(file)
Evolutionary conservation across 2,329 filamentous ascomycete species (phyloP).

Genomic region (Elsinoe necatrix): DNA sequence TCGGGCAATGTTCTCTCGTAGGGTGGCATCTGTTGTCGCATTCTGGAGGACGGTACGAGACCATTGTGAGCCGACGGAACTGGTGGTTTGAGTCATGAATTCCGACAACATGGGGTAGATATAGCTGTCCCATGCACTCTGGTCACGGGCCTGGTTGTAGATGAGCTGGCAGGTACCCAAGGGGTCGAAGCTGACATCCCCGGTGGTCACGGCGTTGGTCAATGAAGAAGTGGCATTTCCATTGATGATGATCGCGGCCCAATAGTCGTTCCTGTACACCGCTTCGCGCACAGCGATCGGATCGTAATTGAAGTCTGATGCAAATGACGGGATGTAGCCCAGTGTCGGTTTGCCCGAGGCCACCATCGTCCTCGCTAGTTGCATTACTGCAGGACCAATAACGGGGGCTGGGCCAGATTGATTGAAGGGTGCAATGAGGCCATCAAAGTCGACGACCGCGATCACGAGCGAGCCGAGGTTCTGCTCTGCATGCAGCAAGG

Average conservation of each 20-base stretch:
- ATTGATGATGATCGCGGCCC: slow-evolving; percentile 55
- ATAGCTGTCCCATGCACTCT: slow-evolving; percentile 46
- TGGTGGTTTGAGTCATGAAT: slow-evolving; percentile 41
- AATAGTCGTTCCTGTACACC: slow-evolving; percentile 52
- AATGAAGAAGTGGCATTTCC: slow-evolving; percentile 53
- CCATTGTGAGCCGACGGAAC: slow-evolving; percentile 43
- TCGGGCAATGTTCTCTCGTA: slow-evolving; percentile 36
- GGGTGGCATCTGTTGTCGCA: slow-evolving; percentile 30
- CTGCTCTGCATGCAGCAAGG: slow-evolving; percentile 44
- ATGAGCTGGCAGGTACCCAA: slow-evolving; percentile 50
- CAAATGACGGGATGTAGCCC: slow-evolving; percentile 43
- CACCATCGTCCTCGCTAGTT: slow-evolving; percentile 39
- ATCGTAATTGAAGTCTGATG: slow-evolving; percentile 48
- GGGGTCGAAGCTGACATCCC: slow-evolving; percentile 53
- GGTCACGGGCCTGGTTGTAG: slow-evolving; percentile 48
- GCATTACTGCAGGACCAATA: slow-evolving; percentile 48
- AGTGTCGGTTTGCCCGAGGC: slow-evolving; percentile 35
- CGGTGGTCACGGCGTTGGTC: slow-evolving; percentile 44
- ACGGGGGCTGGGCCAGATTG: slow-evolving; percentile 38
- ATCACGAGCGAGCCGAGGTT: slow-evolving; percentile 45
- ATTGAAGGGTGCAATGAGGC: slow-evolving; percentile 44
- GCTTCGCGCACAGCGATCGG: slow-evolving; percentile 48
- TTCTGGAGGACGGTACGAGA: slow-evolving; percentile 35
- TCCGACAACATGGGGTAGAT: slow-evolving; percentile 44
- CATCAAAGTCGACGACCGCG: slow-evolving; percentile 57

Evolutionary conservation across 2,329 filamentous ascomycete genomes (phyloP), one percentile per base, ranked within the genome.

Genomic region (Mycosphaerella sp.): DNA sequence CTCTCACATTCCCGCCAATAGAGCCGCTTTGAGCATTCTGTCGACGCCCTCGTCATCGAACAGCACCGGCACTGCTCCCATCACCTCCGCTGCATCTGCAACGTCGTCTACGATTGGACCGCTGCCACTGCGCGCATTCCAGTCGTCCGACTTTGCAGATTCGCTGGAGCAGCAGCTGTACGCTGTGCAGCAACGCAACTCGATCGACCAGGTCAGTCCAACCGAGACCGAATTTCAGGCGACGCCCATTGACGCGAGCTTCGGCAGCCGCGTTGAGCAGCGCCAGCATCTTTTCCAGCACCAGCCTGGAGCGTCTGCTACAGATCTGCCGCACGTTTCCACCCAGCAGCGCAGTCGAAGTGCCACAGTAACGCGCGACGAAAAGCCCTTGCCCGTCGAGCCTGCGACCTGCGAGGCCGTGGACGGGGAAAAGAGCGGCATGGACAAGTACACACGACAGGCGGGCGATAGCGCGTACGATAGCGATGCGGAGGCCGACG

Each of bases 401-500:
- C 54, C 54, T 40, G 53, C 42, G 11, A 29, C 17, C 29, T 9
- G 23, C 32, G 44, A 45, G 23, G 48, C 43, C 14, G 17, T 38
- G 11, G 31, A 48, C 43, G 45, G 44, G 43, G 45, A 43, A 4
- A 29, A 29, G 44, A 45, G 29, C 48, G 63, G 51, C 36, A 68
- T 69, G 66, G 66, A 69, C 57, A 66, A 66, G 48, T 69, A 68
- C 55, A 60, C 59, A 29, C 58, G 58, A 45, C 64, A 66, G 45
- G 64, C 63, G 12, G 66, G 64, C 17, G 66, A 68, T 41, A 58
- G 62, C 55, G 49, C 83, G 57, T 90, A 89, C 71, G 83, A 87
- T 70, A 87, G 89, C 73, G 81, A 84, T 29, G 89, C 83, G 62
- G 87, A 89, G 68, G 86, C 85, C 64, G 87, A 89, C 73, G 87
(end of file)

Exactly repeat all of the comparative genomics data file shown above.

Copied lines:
Evolutionary conservation across 2,329 filamentous ascomycete species (phyloP).

Genomic region (Elsinoe necatrix): DNA sequence TCGGGCAATGTTCTCTCGTAGGGTGGCATCTGTTGTCGCATTCTGGAGGACGGTACGAGACCATTGTGAGCCGACGGAACTGGTGGTTTGAGTCATGAATTCCGACAACATGGGGTAGATATAGCTGTCCCATGCACTCTGGTCACGGGCCTGGTTGTAGATGAGCTGGCAGGTACCCAAGGGGTCGAAGCTGACATCCCCGGTGGTCACGGCGTTGGTCAATGAAGAAGTGGCATTTCCATTGATGATGATCGCGGCCCAATAGTCGTTCCTGTACACCGCTTCGCGCACAGCGATCGGATCGTAATTGAAGTCTGATGCAAATGACGGGATGTAGCCCAGTGTCGGTTTGCCCGAGGCCACCATCGTCCTCGCTAGTTGCATTACTGCAGGACCAATAACGGGGGCTGGGCCAGATTGATTGAAGGGTGCAATGAGGCCATCAAAGTCGACGACCGCGATCACGAGCGAGCCGAGGTTCTGCTCTGCATGCAGCAAGG

Average conservation of each 20-base stretch:
- ATTGATGATGATCGCGGCCC: slow-evolving; percentile 55
- ATAGCTGTCCCATGCACTCT: slow-evolving; percentile 46
- TGGTGGTTTGAGTCATGAAT: slow-evolving; percentile 41
- AATAGTCGTTCCTGTACACC: slow-evolving; percentile 52
- AATGAAGAAGTGGCATTTCC: slow-evolving; percentile 53
- CCATTGTGAGCCGACGGAAC: slow-evolving; percentile 43
- TCGGGCAATGTTCTCTCGTA: slow-evolving; percentile 36
- GGGTGGCATCTGTTGTCGCA: slow-evolving; percentile 30
- CTGCTCTGCATGCAGCAAGG: slow-evolving; percentile 44
- ATGAGCTGGCAGGTACCCAA: slow-evolving; percentile 50
- CAAATGACGGGATGTAGCCC: slow-evolving; percentile 43
- CACCATCGTCCTCGCTAGTT: slow-evolving; percentile 39
- ATCGTAATTGAAGTCTGATG: slow-evolving; percentile 48
- GGGGTCGAAGCTGACATCCC: slow-evolving; percentile 53
- GGTCACGGGCCTGGTTGTAG: slow-evolving; percentile 48
- GCATTACTGCAGGACCAATA: slow-evolving; percentile 48
- AGTGTCGGTTTGCCCGAGGC: slow-evolving; percentile 35
- CGGTGGTCACGGCGTTGGTC: slow-evolving; percentile 44
- ACGGGGGCTGGGCCAGATTG: slow-evolving; percentile 38
- ATCACGAGCGAGCCGAGGTT: slow-evolving; percentile 45
- ATTGAAGGGTGCAATGAGGC: slow-evolving; percentile 44
- GCTTCGCGCACAGCGATCGG: slow-evolving; percentile 48
- TTCTGGAGGACGGTACGAGA: slow-evolving; percentile 35
- TCCGACAACATGGGGTAGAT: slow-evolving; percentile 44
- CATCAAAGTCGACGACCGCG: slow-evolving; percentile 57

Evolutionary conservation across 2,329 filamentous ascomycete genomes (phyloP), one percentile per base, ranked within the genome.

Genomic region (Mycosphaerella sp.): DNA sequence CTCTCACATTCCCGCCAATAGAGCCGCTTTGAGCATTCTGTCGACGCCCTCGTCATCGAACAGCACCGGCACTGCTCCCATCACCTCCGCTGCATCTGCAACGTCGTCTACGATTGGACCGCTGCCACTGCGCGCATTCCAGTCGTCCGACTTTGCAGATTCGCTGGAGCAGCAGCTGTACGCTGTGCAGCAACGCAACTCGATCGACCAGGTCAGTCCAACCGAGACCGAATTTCAGGCGACGCCCATTGACGCGAGCTTCGGCAGCCGCGTTGAGCAGCGCCAGCATCTTTTCCAGCACCAGCCTGGAGCGTCTGCTACAGATCTGCCGCACGTTTCCACCCAGCAGCGCAGTCGAAGTGCCACAGTAACGCGCGACGAAAAGCCCTTGCCCGTCGAGCCTGCGACCTGCGAGGCCGTGGACGGGGAAAAGAGCGGCATGGACAAGTACACACGACAGGCGGGCGATAGCGCGTACGATAGCGATGCGGAGGCCGACG

Each of bases 401-500:
- C 54, C 54, T 40, G 53, C 42, G 11, A 29, C 17, C 29, T 9
- G 23, C 32, G 44, A 45, G 23, G 48, C 43, C 14, G 17, T 38
- G 11, G 31, A 48, C 43, G 45, G 44, G 43, G 45, A 43, A 4
- A 29, A 29, G 44, A 45, G 29, C 48, G 63, G 51, C 36, A 68
- T 69, G 66, G 66, A 69, C 57, A 66, A 66, G 48, T 69, A 68
- C 55, A 60, C 59, A 29, C 58, G 58, A 45, C 64, A 66, G 45
- G 64, C 63, G 12, G 66, G 64, C 17, G 66, A 68, T 41, A 58
- G 62, C 55, G 49, C 83, G 57, T 90, A 89, C 71, G 83, A 87
- T 70, A 87, G 89, C 73, G 81, A 84, T 29, G 89, C 83, G 62
- G 87, A 89, G 68, G 86, C 85, C 64, G 87, A 89, C 73, G 87